Get your 99 cent copy of The Darkening Dream today on Amazon only.

About the Author

Andy Gavin is an unstoppable storyteller who studied for his Ph.D. at M.I.T. and founded video game developer Naughty Dog, Inc. at the age of fifteen, serving as co-president for two decades. There he created, produced, and directed over a dozen video games, including the award winning and best selling Crash Bandicoot and Jak & Daxter franchises, selling over 40 million units worldwide. He sleeps little, reads novels and histories, watches media obsessively, travels, and of course, writes. Find out more here

The Magic of The Darkening Dream

In constructing The Darkening Dream I wanted the meta-story to play off conventional tropes. Broadly, a cabal of ancient supernatural beings has sent one of their number to recover an artifact needed to destroy the world. And surprise, it turns out a group of teens are all that stands between them and Armageddon.
How much more Buffy can you get?
But that's just the high level. I also wanted to ground this preposterous scenario in real history and legend. So as a methodology, in designing my array of supernatural beings and occult practitioners I turned to historic sources. Before our modern science and technology rendered magic quaint, it was the domain of religion and superstition. Of belief.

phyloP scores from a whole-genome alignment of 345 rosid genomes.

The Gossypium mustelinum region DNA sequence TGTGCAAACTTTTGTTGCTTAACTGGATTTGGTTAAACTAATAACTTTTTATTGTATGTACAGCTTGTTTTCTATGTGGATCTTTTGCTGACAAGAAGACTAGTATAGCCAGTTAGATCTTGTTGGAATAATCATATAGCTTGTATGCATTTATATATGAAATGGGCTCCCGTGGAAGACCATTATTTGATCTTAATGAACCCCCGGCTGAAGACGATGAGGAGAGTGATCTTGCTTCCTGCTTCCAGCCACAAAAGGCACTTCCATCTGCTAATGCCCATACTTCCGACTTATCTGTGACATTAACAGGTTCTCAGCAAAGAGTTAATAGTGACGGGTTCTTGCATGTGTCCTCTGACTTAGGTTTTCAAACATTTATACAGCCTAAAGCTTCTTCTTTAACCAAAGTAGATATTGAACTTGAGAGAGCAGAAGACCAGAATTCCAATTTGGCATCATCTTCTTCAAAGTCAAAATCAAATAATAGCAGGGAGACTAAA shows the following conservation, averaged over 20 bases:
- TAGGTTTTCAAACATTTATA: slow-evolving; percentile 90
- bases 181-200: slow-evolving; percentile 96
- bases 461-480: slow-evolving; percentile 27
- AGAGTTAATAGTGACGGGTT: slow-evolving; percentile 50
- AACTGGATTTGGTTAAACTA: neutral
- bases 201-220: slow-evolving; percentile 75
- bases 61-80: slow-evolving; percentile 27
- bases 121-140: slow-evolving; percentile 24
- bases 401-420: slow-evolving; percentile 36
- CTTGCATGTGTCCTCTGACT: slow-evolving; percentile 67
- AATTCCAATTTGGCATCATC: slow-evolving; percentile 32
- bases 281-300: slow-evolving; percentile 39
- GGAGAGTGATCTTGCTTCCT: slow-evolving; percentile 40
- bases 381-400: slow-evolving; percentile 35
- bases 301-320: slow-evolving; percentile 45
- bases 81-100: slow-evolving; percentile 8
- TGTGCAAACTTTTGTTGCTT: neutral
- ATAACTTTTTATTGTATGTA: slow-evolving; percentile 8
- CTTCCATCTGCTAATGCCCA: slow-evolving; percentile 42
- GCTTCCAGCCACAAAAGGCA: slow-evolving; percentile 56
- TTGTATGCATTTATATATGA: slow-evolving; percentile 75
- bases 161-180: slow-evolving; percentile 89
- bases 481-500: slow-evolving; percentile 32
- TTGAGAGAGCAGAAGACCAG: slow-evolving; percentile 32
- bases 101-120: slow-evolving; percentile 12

And each spiritual and magical system has its own framework. Proponents wrote out of certainty, out of faith. I merely dig up their writings and take them at their word.


Osiris as king in the west
What binds a group of ancient evil beings together? Not some grand principle of villainy. Evil is just extreme selfishness. But hatred can go a long way. The enemy of my enemy is my friend. So who from the ancient world has suffered the most?
Might it be the old gods? Or those who worship them? Who offers sacrifice anymore to Osiris? Who fears the shadow of Anubis as they step from this world into the next? Who believes the beetle god Khepri drags the sun across the sky behind him?
No one. And those that remember the glory days are pissed off.
So who's been lurking around since the time of the pharaohs?

The comte at Versailles